No one goes fishing when it snows. I wonder where the fish go, whether they swim out to warmer streams. They must. No one goes canoeing in the lake when it’s that cold. They’ve got better things to do in deer-hunting season. We pushed the canoe into the lake and it rocked lightly. I could see the deep green of the lake, murky and hermetic, concealing all its secrets in its never-ending depths. I could smell fish and dank weed as I went close. I was entering a cold watery being with life that breathed and smelled and had ideas of its own about what it wanted to do to us. Mick had no such apprehension. He solidly stuck the oars in their receptacles and motioned me to get in. I did, gingerly stepping into the canoe, keeping my balance. “I don’t want us to go too far to the center. I cannot swim. Let’s stay close to the edge,” I told Mick. He shrugged, looking annoyed. “All right.” We rowed in silence, the water splashing each time we pulled the oars and we went on like that till we had done half a circle of the lake. “Shall we go back?” he said, a trite kinder seeing me tired. “Yes”, I said. We rested a bit and watched. Mick pointed out the Jeep to me, a small blurb on the other side of the lake. Somewhere, a bird tittered, a far cry.

We rowed back all the way along the edge of the lake. Almost when we were back near the car, we heard an odd scraping sound. The canoe stopped moving. We pushed the oars in again and tried, but the canoe did not budge. “What’s wrong?” I asked Mick and he said, “It’s stuck.” We tried to move the canoe several times, but with no advance. For a while we just sat there. All around us the lake was placid and stubborn. It exuded a dead calm so different from the fluttering of my heart. “What are we going to do?” I asked Mick. The cold was colder now.

“Well, that’s what happens if you ride the edge”, he said, unforgiving.

The water was a scalloped mass which concealed the truth, a trap of reeds. Mick and I took our oars and tried to push the canoe out away from the jam. He must have told me to ride through the deep and never on the edge. He would have told me to dare and not skirt the issue. I would not have listened as I was always overly cautious. I did not trust what I did not know. Now he was reconciled to how we were. Without warning Mick pushed the canoe. It rattled like it would crack. He sat there and jerked the body of the canoe forward again with all his force. I screamed but he did not care. It’s hard, it’s fiber glass, he told me, jeering at my fear. With all his might he kept pushing hard and fast, sitting where he was. The canoe shuddered and came free, suddenly gentle on the waters, floating lightly. We rowed back, the silence between us even greater. When we reached the bank where the Jeep was parked, I glanced back at the waters, unwilling. They were gray and sober now in the dull afternoon light, glinting silver in a few places, the water like metal. Something was gone, something we had before we entered that lake, a friendship between us, the understanding of making compensations for what each of us lacked.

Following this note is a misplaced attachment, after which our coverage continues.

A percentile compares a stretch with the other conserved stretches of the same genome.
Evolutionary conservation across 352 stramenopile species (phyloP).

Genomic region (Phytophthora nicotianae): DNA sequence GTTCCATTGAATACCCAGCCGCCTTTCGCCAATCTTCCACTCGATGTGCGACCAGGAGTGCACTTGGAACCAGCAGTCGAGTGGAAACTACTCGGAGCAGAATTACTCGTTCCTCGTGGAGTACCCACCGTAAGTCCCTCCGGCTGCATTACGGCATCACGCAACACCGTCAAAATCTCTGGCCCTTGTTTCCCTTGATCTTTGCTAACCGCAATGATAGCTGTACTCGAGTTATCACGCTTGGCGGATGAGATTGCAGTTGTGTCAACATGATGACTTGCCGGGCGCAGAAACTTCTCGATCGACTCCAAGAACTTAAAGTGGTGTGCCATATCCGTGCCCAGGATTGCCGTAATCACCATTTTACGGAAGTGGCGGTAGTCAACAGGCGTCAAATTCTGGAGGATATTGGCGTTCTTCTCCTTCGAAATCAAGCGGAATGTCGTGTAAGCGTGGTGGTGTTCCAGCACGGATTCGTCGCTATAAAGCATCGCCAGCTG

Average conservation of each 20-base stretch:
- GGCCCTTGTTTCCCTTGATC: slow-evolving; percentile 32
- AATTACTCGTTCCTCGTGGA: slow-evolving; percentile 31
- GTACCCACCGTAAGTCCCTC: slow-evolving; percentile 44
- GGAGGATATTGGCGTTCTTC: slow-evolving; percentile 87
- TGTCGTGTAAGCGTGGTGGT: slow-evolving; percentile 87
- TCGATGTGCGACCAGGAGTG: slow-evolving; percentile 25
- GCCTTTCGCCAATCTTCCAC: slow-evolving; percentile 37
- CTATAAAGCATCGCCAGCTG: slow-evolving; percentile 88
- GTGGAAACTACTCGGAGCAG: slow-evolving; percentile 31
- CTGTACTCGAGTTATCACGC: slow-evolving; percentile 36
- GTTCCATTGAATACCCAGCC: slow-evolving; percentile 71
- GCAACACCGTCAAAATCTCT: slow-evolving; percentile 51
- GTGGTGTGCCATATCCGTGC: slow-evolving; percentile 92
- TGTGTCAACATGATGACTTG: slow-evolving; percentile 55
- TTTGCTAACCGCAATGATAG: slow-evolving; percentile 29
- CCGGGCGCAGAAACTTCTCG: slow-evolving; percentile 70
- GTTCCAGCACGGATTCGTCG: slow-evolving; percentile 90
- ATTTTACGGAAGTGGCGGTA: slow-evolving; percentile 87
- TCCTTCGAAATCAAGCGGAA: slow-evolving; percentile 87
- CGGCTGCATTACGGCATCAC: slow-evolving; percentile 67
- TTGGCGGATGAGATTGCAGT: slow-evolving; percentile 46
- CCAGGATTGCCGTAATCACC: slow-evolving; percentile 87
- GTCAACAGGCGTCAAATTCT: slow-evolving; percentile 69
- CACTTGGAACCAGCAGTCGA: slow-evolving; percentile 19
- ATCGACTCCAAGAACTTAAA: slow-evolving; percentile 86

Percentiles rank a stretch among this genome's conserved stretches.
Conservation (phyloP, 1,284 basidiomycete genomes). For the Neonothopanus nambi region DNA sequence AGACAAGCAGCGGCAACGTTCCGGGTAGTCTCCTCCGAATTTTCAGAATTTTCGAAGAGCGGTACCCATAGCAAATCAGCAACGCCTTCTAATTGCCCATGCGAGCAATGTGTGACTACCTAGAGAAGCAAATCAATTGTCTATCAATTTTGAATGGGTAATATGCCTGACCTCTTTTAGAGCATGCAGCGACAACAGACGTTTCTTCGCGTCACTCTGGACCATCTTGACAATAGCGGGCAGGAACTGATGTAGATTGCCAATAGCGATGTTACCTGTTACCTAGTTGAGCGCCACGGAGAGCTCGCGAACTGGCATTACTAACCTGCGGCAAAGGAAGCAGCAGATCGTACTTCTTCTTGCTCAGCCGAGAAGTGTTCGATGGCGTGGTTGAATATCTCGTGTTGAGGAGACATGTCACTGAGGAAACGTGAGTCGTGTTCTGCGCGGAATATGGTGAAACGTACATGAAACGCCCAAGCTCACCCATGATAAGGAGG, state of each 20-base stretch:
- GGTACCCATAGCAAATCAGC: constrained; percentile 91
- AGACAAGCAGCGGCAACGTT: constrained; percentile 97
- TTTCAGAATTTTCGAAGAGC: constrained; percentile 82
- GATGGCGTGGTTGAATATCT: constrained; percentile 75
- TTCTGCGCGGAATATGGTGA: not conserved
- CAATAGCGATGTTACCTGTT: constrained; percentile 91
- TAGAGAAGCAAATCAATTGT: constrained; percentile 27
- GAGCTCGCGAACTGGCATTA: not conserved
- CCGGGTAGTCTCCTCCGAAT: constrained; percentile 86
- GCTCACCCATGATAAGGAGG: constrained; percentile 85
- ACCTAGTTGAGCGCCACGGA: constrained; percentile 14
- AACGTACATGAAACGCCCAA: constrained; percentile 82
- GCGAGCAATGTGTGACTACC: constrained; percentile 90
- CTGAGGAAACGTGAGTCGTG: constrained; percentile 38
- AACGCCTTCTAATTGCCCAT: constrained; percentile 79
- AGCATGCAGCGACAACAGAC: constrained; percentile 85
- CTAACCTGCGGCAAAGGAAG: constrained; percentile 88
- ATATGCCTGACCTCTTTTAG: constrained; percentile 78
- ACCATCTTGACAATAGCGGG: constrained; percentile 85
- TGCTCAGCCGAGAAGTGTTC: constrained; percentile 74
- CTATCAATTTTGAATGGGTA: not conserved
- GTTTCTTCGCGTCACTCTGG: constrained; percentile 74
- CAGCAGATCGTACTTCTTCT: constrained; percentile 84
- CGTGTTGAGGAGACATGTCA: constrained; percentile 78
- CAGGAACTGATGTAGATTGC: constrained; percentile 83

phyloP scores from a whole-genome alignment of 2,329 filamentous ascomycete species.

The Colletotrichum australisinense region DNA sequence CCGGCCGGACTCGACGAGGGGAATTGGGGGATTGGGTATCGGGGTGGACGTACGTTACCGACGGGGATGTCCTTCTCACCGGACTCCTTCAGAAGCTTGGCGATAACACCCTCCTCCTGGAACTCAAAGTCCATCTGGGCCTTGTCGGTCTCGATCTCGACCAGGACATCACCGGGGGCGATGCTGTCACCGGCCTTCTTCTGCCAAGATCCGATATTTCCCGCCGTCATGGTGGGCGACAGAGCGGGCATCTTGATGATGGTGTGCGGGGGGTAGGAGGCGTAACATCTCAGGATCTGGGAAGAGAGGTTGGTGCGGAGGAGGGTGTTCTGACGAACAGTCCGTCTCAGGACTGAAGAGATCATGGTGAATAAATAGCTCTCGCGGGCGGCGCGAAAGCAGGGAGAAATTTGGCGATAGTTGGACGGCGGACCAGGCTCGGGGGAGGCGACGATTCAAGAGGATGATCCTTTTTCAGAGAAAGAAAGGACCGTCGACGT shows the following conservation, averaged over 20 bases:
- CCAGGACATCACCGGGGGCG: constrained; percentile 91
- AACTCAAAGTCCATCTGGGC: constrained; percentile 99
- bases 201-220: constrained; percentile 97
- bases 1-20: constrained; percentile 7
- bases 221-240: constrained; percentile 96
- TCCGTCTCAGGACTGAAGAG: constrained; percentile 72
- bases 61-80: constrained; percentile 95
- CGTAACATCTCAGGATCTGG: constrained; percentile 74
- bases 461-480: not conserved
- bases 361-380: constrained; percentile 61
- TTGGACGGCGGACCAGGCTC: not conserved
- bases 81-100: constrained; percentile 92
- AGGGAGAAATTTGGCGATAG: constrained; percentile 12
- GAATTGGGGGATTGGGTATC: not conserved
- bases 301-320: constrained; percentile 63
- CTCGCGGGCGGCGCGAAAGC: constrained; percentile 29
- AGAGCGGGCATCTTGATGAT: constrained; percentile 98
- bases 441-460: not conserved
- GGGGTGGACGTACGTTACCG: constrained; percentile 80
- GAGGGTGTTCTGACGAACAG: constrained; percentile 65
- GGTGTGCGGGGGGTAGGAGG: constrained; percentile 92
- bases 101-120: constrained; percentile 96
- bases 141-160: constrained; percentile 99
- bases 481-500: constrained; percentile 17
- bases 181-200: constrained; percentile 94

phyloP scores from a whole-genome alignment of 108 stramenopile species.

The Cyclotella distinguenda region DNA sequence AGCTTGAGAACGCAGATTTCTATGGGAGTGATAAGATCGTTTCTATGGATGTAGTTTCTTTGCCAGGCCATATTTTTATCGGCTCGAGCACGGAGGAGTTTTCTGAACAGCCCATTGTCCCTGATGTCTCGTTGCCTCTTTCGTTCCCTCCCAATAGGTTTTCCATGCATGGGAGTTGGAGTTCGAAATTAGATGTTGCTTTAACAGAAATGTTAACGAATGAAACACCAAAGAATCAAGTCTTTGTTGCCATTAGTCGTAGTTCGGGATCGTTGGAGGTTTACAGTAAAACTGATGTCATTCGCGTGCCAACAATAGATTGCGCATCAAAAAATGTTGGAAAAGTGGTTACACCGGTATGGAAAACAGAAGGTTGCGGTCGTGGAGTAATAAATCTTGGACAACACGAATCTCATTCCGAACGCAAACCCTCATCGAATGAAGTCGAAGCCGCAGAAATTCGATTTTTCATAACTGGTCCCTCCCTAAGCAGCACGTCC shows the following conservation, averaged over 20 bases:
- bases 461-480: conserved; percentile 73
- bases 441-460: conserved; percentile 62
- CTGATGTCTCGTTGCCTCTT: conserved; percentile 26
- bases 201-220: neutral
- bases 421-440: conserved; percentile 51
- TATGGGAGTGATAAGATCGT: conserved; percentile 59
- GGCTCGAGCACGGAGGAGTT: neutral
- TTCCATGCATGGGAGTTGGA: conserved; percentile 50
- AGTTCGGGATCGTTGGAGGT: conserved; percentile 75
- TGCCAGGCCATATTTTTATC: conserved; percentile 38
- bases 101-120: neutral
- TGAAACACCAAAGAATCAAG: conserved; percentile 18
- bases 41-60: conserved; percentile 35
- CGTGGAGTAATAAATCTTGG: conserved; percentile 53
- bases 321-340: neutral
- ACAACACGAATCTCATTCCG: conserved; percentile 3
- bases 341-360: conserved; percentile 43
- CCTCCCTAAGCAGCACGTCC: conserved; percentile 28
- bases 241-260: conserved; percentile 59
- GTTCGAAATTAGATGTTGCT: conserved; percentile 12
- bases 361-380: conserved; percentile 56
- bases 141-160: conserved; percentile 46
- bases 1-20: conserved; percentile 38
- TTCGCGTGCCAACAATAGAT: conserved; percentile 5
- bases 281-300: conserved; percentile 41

At the gas station, where we went to return the oars, the men in the green van were back the same time we returned. They stepped out in a hurry and I saw they wore orange gloves and orange caps. On the top of their van, the carcass of a deer was strapped, its antlers sticking out like the bare branches of trees, fallen, mute, conquered. Its body was smooth, soft and brown, bloody in places. If we had not got stuck in the reeds, I would not have seen that deer.

In the middle of the forest, if the hunters saw anything move, they would shoot. Unless they saw orange. Someone should tell the deer to wear orange.